Albert Camus’s most famous work ends with a warning: “The plague bacillus never dies […] perhaps the day will come when, for the instruction or misfortune of mankind, the plague will rouse its rats and send them to die in some well-contented city.” The novel, published in 1947, is often read as an allegory for the Nazi occupation of France, lending these lines prophetic significance. With fascism and Nazism becoming buzzwords once again in relation to populist leaders like Donald Trump and Marine Le Pen, the time is ripe for a retelling of Camus’ tale of human decency in the face of a seemingly unstoppable evil. To use a phrase which recurs throughout Neil Bartlett’s taut adaptation of the novel, it is time we “call things by their proper name” to avoid sleepwalking into the mistakes of the past.
Camus’ novel is a sweeping anthropological study, probing with easy insight into how the citizens of Oran, Algeria survive alongside a deadly epidemic in a town under lockdown. With so much of the text focusing on the shared mindset of the community, a stage adaptation – especially a performance with only five actors – is not an easy undertaking. Neil Bartlett’s take on the novel is bold and effective, yet sacrifices some important scenes in the name of economy.
The retrospective take on the epidemic is key to Camus’s novel, and Bartlett has found an ingenious way of retaining it by staging his adaptation as a public inquiry. Documents and files litter the stage and there’s a liberal smattering of dates and figures in the dialogue. You can’t help but feel it’s all somewhat pedantic, like one of those sprawling reports into modern controversies that arrive years after the event and achieve nothing. An inquiry will in some senses always be too little too late; the only power it has is to prevent history from repeating itself, attribute blame and (as Dr Rieux famously explains) “to make sure that there is at least some memory of the injustices and violences that have been done to people.” This is, perhaps, one of the key ironies of this revival of Camus’s novel 50 years after its publication. The Holocaust was far from the last genocide of the twentieth century, and even today we read the news of prison camps for gay men in Chechnya. This production has an awareness of the limitations of art; our responsibility to document evil but also our inability to learn from it.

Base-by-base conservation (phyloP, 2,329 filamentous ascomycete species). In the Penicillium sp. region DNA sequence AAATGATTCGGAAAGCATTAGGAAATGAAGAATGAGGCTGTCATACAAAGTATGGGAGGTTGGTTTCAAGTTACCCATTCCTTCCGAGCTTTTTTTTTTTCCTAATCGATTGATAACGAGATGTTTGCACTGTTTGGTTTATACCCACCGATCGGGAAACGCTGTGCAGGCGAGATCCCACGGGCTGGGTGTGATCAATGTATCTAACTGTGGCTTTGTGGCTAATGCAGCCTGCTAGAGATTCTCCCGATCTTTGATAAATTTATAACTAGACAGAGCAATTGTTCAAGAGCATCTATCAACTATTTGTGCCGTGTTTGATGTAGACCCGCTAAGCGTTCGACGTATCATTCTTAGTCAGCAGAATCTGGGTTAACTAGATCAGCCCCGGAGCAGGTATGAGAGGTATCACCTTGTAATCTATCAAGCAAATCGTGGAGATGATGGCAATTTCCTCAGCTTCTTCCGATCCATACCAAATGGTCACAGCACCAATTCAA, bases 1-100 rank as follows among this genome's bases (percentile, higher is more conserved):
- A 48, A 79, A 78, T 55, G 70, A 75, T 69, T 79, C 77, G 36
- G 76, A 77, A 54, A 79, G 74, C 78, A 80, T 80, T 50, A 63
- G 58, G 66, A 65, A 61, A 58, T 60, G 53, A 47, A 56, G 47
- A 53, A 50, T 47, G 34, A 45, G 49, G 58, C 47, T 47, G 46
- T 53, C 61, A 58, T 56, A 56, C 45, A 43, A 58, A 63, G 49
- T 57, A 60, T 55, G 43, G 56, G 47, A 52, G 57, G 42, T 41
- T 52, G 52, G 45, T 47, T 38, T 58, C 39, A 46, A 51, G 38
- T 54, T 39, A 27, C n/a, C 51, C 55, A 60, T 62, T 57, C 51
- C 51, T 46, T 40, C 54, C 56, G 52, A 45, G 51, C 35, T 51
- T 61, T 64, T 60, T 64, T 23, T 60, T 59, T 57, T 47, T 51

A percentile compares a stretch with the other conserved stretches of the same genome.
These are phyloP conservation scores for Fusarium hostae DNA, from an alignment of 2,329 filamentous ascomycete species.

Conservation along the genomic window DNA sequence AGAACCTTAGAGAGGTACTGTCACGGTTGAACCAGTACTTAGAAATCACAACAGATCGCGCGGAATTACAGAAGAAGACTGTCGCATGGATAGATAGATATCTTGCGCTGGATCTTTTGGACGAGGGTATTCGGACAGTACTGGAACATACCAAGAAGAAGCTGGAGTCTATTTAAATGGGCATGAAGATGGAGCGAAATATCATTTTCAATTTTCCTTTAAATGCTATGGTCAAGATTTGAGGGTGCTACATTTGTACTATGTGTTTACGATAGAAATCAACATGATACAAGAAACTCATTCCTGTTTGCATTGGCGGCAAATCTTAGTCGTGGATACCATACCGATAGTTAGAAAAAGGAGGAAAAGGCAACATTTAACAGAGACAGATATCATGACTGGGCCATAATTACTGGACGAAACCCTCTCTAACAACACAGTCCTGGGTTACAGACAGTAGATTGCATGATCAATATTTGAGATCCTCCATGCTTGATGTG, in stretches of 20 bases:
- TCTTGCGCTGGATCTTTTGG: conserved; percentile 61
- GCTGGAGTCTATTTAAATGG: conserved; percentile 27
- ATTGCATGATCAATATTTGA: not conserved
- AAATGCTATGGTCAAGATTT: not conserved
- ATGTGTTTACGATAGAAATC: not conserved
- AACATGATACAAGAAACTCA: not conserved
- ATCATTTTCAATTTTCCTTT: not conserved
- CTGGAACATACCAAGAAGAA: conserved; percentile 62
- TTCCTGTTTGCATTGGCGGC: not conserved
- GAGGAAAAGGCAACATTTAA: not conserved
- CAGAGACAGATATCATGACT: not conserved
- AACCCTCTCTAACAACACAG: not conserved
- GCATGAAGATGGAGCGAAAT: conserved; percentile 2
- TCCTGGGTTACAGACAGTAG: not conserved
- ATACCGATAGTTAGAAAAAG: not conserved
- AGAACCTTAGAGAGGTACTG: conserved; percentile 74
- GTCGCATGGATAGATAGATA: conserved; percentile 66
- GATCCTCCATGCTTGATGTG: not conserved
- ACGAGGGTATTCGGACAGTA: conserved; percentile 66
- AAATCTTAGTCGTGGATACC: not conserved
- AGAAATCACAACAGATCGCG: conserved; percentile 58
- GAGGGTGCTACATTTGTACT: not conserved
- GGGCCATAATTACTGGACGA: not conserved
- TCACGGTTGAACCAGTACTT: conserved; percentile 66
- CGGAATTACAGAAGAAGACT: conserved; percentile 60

As an allegory the production was undoubtedly a success. Camus’ denunciation of economic inequality was subtly underlined, as was Dr Rieux’s (Sara Powell) frustration at the bureaucracy she must fight to protect the citizens of Oran from the plague. Cottard (Joe Alessi), who cuts a more pathetic figure in the novel, here becomes a chillingly amoral villain, leaving us uncomfortably ambivalent when he faces his comeuppance in a brutal police beating.